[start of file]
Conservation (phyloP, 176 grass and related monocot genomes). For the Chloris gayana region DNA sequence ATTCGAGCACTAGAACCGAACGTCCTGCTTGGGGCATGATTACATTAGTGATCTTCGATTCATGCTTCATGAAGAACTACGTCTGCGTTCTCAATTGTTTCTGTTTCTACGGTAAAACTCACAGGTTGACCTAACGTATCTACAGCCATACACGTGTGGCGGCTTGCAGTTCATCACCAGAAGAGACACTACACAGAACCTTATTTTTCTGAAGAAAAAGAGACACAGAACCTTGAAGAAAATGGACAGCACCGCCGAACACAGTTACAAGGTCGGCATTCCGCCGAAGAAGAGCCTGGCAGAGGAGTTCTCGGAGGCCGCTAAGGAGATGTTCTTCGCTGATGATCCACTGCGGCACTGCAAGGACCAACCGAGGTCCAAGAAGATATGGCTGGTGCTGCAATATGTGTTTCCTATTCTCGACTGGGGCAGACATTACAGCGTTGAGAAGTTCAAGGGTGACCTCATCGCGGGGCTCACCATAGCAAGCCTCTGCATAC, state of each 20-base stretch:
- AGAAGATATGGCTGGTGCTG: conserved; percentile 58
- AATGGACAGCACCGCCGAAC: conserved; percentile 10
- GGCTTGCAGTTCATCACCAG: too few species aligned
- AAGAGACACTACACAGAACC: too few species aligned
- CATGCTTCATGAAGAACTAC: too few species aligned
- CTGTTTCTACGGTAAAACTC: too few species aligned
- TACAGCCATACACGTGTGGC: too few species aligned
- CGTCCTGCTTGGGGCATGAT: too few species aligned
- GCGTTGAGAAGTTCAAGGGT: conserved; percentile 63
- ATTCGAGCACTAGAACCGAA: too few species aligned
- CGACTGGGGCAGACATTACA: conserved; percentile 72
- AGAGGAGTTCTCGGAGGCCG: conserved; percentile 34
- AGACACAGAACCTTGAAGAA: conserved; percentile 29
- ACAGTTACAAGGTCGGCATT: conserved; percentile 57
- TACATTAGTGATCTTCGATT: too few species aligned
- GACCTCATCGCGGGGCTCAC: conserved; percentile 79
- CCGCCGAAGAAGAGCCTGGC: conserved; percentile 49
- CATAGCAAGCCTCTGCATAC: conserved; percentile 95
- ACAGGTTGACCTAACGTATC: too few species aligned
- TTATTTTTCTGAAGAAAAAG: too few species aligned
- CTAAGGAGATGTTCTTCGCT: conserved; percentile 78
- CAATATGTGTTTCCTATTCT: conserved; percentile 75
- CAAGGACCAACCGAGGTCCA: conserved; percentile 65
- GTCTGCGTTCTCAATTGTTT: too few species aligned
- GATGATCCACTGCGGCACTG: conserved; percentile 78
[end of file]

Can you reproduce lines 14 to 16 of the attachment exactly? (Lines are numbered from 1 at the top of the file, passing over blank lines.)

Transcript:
- AGACACAGAACCTTGAAGAA: conserved; percentile 29
- ACAGTTACAAGGTCGGCATT: conserved; percentile 57
- TACATTAGTGATCTTCGATT: too few species aligned